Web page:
Towards the end, she actually started wagging her tail. I was very glad to see her so calmly approach, study, and relax around something that has been upsetting her for months.

What made Chloe so calm around something she’s been so disturbed about for so long?

Perhaps facing her fears along side of someone she trusts helped.

I thought about how true this is of my own life as well.

Facing my fears, is much easier to do and much more successful when I have someone I trust beside me. Obviously, my biggest fear is that of my deafness. I am blessed to have a wonderful cochlear implant that maximizes my hearing, various technologies that improve how well I hear in different environments… yet I will always be a “deaf person”. I don’t hear “normally”, but I do hear. Having Chloe gives me confidence… but her partnership doesn’t give me my hearing back. I trust Chloe’s ears, and she is always beside me. So she helps me face my fears, just by her presence… which in my case is being able to hear the world around me in such a way that I stay “safe” and “aware”.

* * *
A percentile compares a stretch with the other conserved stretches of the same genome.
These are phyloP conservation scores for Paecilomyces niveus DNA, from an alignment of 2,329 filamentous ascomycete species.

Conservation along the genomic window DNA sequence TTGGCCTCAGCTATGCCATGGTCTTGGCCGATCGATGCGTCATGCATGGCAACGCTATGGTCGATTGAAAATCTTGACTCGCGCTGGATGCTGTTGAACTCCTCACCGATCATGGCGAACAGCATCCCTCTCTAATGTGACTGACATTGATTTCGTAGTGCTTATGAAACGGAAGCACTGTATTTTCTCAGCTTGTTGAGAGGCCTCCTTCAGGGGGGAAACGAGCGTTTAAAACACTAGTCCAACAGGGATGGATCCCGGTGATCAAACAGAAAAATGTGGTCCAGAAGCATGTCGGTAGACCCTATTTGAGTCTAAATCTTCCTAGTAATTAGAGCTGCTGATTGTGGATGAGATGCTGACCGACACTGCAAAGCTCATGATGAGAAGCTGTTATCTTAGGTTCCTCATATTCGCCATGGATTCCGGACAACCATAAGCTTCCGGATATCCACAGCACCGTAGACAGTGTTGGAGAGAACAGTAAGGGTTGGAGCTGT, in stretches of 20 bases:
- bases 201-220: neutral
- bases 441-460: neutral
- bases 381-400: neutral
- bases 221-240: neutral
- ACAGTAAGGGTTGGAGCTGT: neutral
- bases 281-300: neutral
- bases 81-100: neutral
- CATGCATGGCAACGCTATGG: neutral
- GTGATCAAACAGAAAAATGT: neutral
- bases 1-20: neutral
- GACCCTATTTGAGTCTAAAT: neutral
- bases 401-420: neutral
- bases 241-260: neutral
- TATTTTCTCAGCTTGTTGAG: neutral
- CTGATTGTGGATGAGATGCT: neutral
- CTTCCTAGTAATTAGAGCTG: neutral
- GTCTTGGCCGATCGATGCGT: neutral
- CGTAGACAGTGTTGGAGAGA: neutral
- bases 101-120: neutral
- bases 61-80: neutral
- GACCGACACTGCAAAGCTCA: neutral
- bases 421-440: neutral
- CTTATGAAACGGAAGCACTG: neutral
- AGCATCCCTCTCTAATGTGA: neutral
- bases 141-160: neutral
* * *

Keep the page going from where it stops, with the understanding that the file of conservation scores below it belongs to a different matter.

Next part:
It’s also important to find people who can come along side you when you are fearful. I think that is why many people search out support when they acquire a disability. The internet is a GREAT thing. One can research, search, and FIND people who are facing the same thing they find themselves now living. There are numerous support groups, organizations, clubs and message boards for those with hearing loss.

Sharing your fears, worries and challenges with like-minded people, allow most individuals to face their fears with a little more determination, a little more courage, a little more optimism, and a little more success.